Believe it or not, California could make a meaningful contribution to the national quest to bring down health care costs.
How so? California could point out that it has MICRA, and that has helped tether medical costs in the state.
MICRA stands for the Medical Injury Compensation Reform Act. It was passed in 1975 amid a crisis marked by 300 percent increases in medical malpractice insurance premiums. Some doctors were defecting to other states back then.
MICRA stabilized the situation and brought down costs, so much so that several other states have adopted their own version of MICRA. A few holiday seasons ago, a doctor wrote in a trade journal that of all things to be thankful for, “No. 1 on this list for California physicians is MICRA.”
The act limits attorneys’ contingency fees. Oh, to be sure, trial lawyers still can get very big payoffs when they prevail in some medical malpractice lawsuit. But they no longer enjoy the equivalent of winning the lottery. That means trial lawyers are less likely to file frivolous medical malpractice suits by the wheelbarrow load.
However, MICRA’s most important feature is something else: It limits so-called pain-and-suffering damage awards to $250,000 in malpractice lawsuits.
Don’t read that wrong. Plaintiffs suffering from medical malpractice can still get millions of dollars to cover their lost wages, medical expenses and long-term care. In fact, plaintiffs can get an unlimited amount of money for their economic damage. Only the non-economic damages – pain and suffering – is capped. That’s important because that’s where medical malpractice awards got crazy. (Think millions of dollars for spilled hot coffee.)
As a result, medical liability insurance premiums got sane in California. That’s been the case elsewhere: After Texas passed its version of MICRA a few years ago, malpractice premiums dropped 42 percent.
Here’s an illustration according to a group called Californians Allied for Patient Protection, which is supported by a bunch of medical associations with the aim of protecting MICRA: Malpractice insurance for an obstetrician-gynecologist (a high-risk practice) is about $214,900 in Florida’s Dade County. But it’s only $89,950 in Los Angeles and Orange counties.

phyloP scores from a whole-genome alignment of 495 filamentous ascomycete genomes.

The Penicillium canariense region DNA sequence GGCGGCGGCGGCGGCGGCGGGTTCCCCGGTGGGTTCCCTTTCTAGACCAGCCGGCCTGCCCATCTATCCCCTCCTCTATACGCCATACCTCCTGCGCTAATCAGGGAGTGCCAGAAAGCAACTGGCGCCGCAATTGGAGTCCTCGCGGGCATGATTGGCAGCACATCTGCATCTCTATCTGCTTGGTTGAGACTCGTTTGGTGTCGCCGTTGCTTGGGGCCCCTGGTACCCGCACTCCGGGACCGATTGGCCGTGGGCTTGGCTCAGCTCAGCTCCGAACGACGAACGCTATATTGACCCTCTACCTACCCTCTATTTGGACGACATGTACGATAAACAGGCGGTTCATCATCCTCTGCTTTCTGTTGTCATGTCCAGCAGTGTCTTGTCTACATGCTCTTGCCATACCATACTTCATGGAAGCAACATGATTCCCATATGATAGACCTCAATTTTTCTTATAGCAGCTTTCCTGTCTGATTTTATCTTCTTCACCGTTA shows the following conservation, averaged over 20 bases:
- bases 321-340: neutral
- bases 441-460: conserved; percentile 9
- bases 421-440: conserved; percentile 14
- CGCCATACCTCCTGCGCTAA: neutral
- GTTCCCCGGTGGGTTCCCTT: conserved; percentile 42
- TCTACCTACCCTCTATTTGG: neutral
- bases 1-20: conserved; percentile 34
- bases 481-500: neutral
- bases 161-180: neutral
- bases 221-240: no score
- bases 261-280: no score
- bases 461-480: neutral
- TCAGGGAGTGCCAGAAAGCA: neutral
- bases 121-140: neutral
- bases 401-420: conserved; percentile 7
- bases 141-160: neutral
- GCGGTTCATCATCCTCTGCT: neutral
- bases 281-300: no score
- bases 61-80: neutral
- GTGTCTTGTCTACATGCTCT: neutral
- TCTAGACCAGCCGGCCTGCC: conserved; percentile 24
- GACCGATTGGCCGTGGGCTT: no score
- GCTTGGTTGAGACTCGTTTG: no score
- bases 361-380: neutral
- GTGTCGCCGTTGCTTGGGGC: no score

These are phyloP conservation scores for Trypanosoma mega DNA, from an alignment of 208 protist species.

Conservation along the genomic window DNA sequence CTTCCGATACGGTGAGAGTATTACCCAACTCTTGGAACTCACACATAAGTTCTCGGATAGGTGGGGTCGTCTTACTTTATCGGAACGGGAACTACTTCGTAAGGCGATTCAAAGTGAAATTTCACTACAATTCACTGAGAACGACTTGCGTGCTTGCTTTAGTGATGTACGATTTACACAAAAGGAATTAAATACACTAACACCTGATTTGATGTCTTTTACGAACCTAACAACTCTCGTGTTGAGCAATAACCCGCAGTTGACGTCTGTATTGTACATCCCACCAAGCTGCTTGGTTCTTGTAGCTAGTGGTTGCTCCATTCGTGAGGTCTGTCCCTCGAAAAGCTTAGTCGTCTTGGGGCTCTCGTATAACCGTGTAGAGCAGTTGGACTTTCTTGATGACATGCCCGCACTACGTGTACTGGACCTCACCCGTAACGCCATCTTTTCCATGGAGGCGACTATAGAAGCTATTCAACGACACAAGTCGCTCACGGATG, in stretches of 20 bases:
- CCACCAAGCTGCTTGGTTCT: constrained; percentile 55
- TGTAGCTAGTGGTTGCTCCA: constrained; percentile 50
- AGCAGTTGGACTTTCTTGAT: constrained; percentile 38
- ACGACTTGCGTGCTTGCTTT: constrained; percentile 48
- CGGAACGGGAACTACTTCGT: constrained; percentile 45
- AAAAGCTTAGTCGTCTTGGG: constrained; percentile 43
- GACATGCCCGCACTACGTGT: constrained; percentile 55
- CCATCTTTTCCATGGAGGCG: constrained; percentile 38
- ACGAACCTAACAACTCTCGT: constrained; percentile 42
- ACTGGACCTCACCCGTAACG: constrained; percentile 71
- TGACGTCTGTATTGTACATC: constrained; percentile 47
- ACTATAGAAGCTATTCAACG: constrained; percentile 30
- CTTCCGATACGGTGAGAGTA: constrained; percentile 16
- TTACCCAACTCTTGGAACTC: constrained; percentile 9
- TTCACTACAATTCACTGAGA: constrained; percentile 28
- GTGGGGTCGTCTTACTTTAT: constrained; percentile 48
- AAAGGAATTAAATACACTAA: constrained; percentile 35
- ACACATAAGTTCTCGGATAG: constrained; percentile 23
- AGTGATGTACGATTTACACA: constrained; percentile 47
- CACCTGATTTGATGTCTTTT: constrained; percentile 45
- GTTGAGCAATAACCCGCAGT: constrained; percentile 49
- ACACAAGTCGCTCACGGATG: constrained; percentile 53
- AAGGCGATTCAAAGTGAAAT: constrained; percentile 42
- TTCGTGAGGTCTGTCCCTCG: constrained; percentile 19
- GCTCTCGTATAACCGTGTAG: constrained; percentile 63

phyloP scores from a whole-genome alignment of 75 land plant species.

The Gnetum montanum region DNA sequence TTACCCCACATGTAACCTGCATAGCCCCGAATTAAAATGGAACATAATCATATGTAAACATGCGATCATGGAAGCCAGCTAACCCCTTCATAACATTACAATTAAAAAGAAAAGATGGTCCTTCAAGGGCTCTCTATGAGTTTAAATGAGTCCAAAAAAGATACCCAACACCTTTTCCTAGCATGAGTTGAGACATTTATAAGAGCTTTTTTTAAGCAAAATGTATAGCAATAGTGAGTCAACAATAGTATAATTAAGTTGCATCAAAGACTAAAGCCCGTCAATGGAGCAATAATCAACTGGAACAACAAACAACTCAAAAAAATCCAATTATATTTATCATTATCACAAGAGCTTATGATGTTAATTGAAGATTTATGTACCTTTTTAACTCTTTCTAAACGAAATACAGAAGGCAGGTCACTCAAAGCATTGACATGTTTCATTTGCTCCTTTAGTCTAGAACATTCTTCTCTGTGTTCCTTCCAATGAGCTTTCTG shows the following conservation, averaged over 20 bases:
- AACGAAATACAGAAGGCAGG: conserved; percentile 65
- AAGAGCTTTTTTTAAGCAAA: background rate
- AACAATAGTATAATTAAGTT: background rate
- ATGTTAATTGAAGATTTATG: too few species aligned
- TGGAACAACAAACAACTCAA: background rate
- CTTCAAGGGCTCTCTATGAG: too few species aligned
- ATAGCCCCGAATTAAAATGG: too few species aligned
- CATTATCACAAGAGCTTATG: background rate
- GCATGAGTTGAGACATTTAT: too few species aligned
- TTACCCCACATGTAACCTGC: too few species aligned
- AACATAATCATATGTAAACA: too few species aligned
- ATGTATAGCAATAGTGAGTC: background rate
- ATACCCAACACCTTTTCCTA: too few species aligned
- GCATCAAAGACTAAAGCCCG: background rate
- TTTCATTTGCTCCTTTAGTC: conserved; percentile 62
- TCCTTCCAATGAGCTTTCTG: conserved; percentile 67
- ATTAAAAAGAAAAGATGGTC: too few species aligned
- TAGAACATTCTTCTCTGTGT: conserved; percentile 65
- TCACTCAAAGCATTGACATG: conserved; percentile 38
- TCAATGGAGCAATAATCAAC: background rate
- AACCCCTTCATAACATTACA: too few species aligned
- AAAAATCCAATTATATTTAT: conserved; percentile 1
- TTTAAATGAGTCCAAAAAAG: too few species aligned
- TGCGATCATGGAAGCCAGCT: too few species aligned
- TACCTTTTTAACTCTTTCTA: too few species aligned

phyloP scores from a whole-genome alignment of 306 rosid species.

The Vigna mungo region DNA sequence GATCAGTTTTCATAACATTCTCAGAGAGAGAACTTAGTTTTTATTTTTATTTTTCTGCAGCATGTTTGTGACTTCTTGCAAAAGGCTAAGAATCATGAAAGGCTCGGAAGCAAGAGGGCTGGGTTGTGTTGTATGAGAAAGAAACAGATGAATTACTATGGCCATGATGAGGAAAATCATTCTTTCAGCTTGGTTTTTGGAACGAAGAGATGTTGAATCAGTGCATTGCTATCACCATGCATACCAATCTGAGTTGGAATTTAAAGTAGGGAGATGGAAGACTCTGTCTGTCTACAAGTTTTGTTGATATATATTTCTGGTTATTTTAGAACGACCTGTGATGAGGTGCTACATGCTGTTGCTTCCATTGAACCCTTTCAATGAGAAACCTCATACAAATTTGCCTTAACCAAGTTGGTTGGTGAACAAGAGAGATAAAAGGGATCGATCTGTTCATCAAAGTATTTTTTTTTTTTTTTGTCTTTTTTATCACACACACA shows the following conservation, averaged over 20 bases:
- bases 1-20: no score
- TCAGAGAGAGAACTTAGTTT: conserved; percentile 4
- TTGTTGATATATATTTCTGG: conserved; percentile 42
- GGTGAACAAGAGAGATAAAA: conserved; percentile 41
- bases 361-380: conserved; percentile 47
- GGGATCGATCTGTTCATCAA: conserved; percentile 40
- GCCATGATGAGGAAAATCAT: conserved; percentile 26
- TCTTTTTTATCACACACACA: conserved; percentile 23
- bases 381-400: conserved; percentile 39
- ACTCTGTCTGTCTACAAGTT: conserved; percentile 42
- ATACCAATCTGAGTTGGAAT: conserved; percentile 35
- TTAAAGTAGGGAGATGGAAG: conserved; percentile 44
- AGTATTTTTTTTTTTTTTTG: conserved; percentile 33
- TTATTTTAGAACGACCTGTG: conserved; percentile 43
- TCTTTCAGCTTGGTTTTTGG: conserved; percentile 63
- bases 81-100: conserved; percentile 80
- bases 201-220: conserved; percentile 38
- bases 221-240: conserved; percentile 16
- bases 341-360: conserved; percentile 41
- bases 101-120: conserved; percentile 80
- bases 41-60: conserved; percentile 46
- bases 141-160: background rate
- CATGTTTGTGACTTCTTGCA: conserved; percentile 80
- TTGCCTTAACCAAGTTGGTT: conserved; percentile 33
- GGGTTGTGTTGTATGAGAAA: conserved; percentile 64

Do the math. If you’re an ob-gyn in Florida and you deliver 100 babies a year (two a week), your insurance premium figures out to $2,150 per baby. In Los Angeles, it’s $900 per baby. That’s savings enough to start a college fund, no?
But all that is only part of MICRA’s magic. The other part: It cuts down on defensive medicine. In other words, since doctors here know they are not as likely to get frivolous suits for medical malpractice, they are far less likely to order unnecessary tests and duplicative procedures.
Consider this: The Massachusetts Medical Society last November released a first-of-its-kind survey in which 83 percent of physicians reported practicing defensive medicine. All manner of tests, procedures, referrals and consultations – and 13 percent of hospitalizations – were ordered not for medical reasons but just so they can say on a witness stand that, yes, they ordered this test, and yes, they ordered that hospitalization.
Anyway, a lot of expensive and medically unnecessary (not to mention painfully invasive) stuff nationwide would get eliminated by MICRA or some version of it.
Would MICRA be a magic prescription to stop the spiral of health care costs nationwide? Nope. Would it help? Yep. Will it get serious consideration in Washington? Well…
The problem is, the Democratic Party is pretty much a wholly owned subsidiary of trial lawyers. And since MICRA hurts trial lawyers, it’s hard to see Democrats supporting it.
Bad politics, after all, trumps good sense.
Charles Crumpley is editor of the Business Journal. He can be reached at firstname.lastname@example.org.
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